Service members, families watch bouting bulls in Uruma City
URMA CITY, Okinawa - The sound of roaring spectators resonates throughout the arena as two behemoths clash in a duel of butting heads and brute strength.
The audience, consisting of service members, families and Okinawa community members, watched a series of bouts during the Uruma Bullfighting Festival Oct. 20 at the Ishikawa Multipurpose Dome in Uruma City, Okinawa.
The event afforded Marines and their families an opportunity to experience a unique aspect of the rich traditions of Okinawa.
“This is my first time in Japan,” said Gunnery Sgt. Joel B. Newport, an operations chief with Combat Logistics Battalion 4, 3rd Marine Logistics Group, III Marine Expeditionary Force. “I have never seen a bullfight like this before, so it was pretty interesting.”
Traditional Okinawa bullfighting, or Togyu, is a spectator sport.
Unlike bullfighting in other cultures, Togyu does not permit overly violent actions between the bulls, and strict rules are in place to ensure the safety of the animals when in the ring, according to Mark Wayaster, a tour guide with Marine Corps Community Services Okinawa.
The event consists of numerous bouts in which two bulls struggle against one another head-to-head, each looking to gain an advantage by overpowering the other. The bull that maneuvers and strikes the other on the side first is declared the winner of the round.
“Each bull has a coach in the ring with them to ensure the animals safety during the fight,” said Wayaster. “Most people think that these animals are highly aggressive. In reality, they are not. When not in the ring, they can be compared to a family pet and are very docile.”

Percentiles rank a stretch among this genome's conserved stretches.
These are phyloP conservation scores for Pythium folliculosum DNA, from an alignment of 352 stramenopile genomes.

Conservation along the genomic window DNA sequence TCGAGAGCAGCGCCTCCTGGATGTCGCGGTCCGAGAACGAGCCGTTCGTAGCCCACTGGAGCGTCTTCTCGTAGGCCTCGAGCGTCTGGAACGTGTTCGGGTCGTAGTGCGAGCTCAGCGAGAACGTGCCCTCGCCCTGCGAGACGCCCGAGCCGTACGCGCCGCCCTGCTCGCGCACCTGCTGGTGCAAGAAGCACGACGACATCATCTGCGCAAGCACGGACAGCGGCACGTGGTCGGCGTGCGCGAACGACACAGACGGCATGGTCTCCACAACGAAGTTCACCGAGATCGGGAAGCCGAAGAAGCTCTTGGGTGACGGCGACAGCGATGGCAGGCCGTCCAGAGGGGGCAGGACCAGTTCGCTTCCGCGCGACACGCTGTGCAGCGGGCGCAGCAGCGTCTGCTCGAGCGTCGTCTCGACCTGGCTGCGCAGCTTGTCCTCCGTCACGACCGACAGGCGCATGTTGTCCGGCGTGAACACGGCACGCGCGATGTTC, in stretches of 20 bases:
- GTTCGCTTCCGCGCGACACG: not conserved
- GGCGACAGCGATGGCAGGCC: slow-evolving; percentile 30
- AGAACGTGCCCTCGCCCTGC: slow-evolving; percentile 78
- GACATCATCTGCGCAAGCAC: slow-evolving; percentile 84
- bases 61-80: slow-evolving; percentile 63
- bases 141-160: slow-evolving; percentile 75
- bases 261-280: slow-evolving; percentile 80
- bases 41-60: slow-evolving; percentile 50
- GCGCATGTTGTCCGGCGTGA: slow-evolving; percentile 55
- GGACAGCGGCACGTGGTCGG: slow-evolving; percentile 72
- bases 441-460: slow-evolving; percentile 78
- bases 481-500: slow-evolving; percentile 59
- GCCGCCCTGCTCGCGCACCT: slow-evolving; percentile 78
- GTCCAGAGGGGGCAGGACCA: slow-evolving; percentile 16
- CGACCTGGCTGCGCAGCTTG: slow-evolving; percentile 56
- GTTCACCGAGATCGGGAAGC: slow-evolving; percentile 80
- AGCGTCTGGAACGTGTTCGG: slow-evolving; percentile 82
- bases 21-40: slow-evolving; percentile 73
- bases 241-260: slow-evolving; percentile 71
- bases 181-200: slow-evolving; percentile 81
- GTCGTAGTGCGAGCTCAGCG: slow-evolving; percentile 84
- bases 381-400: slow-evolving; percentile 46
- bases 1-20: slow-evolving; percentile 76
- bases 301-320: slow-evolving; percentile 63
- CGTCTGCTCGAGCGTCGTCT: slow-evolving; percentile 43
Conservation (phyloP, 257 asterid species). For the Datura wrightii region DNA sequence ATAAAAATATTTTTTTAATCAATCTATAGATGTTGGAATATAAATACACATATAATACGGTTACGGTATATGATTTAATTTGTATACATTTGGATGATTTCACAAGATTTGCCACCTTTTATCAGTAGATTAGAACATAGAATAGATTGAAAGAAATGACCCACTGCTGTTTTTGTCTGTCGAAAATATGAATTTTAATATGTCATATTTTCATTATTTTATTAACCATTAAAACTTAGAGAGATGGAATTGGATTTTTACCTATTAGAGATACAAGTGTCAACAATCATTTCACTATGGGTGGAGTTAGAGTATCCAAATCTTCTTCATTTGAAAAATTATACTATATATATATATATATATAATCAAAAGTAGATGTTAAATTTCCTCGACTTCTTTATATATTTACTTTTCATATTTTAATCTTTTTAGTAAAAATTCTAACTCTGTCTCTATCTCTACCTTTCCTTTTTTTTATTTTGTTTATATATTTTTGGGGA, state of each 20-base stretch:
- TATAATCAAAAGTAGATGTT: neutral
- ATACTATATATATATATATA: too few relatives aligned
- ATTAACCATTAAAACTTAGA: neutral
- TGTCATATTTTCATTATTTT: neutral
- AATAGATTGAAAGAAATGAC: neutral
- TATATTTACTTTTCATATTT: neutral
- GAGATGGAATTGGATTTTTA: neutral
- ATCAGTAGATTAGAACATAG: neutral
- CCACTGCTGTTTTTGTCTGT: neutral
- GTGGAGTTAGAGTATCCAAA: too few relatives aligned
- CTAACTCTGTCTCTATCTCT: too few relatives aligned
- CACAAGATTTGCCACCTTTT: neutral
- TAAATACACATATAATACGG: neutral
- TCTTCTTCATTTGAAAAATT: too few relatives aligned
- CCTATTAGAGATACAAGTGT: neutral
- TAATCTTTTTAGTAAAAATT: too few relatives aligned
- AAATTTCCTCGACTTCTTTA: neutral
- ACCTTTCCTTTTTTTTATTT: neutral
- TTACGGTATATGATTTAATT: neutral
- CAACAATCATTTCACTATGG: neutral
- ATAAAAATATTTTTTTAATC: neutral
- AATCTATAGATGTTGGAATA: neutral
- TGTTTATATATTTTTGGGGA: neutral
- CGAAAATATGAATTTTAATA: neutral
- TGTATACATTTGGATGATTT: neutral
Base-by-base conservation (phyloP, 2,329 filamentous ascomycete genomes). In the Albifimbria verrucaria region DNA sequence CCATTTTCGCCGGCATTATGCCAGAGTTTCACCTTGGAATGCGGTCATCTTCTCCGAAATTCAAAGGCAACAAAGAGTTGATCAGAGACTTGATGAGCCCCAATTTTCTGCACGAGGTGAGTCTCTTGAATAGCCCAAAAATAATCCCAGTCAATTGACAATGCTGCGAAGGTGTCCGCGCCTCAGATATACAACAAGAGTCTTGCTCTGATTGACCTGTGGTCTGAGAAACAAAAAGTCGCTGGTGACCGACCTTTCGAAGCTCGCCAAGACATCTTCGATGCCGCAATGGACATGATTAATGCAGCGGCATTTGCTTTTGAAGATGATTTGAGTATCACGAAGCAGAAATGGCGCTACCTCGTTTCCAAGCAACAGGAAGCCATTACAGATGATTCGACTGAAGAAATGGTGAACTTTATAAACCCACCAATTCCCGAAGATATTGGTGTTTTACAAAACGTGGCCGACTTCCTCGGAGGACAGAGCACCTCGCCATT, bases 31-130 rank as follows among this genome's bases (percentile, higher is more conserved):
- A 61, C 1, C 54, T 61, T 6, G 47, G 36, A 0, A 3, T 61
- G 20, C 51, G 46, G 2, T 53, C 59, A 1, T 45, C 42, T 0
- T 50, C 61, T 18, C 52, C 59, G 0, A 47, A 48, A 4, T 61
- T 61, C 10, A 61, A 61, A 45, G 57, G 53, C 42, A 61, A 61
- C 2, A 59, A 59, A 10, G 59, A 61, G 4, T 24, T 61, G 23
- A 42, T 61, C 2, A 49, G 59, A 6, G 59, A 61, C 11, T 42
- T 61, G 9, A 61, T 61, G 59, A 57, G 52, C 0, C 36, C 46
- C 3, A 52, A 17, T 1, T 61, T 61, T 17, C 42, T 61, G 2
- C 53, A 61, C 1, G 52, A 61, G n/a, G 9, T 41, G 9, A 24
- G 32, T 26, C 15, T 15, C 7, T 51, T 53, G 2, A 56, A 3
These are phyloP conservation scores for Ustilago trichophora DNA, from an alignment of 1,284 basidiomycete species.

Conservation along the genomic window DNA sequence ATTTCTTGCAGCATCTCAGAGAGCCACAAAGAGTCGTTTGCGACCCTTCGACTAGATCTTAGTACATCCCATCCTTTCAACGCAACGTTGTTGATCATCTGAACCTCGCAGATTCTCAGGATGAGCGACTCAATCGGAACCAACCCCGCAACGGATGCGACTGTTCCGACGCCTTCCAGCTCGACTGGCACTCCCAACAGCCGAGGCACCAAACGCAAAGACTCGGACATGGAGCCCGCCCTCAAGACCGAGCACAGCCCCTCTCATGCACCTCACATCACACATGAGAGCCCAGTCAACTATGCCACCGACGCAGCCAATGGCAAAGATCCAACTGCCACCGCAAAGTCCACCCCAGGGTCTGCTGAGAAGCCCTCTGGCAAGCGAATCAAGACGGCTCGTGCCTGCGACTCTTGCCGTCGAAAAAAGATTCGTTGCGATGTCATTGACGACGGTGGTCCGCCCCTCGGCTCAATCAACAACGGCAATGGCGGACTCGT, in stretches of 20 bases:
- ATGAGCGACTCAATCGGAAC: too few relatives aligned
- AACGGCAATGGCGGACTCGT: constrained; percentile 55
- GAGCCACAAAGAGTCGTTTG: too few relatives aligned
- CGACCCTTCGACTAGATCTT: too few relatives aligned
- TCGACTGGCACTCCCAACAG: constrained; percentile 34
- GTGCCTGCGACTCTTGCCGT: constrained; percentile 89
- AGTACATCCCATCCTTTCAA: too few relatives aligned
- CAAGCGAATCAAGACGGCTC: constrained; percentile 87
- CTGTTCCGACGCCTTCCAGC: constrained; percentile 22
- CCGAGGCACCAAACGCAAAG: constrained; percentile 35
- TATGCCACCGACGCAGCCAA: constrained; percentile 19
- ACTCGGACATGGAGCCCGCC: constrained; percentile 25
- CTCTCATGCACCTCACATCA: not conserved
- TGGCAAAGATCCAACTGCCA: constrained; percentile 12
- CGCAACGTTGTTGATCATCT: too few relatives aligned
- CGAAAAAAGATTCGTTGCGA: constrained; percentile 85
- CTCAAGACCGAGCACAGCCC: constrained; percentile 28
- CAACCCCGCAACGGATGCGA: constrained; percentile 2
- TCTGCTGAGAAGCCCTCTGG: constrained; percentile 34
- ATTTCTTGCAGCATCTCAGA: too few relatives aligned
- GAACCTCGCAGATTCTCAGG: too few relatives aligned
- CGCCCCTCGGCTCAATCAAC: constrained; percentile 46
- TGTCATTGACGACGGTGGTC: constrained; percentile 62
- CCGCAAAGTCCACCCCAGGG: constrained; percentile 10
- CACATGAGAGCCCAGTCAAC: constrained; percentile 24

Although the matches are played out for the enjoyment of spectators, the safety of the bulls remains paramount.
“If the bulls get cut or hurt during a fight, the match will be called off right away,” said Wayaster.
Bullfighting has been a part of the culture of Okinawa since the mid-19th century and started with villages hosting the events for entertainment and competition, according to Wayaster. In the present day, Okinawa is one of the few prefectures that still honors the tradition of bullfighting.
“Bullfighting became so popular in the 19th century that the Ryukyu Kingdom put a law into effect that allowed one bullfight per three villages,” said Wayaster. “It stayed very popular until the Battle of Okinawa in 1945 when the sport was temporarily stopped. It has again become very popular.”
Bullfighting has come to symbolize more than just a form of entertainment for the people who regularly attend the exhibitions.
“Today’s game has been a lot of fun to watch,” said Arare Kameyama, a spectator at the bout. “I love coming here so much that sometimes I even help the trainers out with the bulls by looking out for both of their safety in the ring.”
The match provided entertainment for all who attended and left Marines and their families with a newfound appreciation and understanding of a part of Okinawa traditions, according to Newport.
“I would highly recommend this to other Marines, especially those who are here accompanied,” said Newport. “It is a lot of fun to just get out and experience the culture.”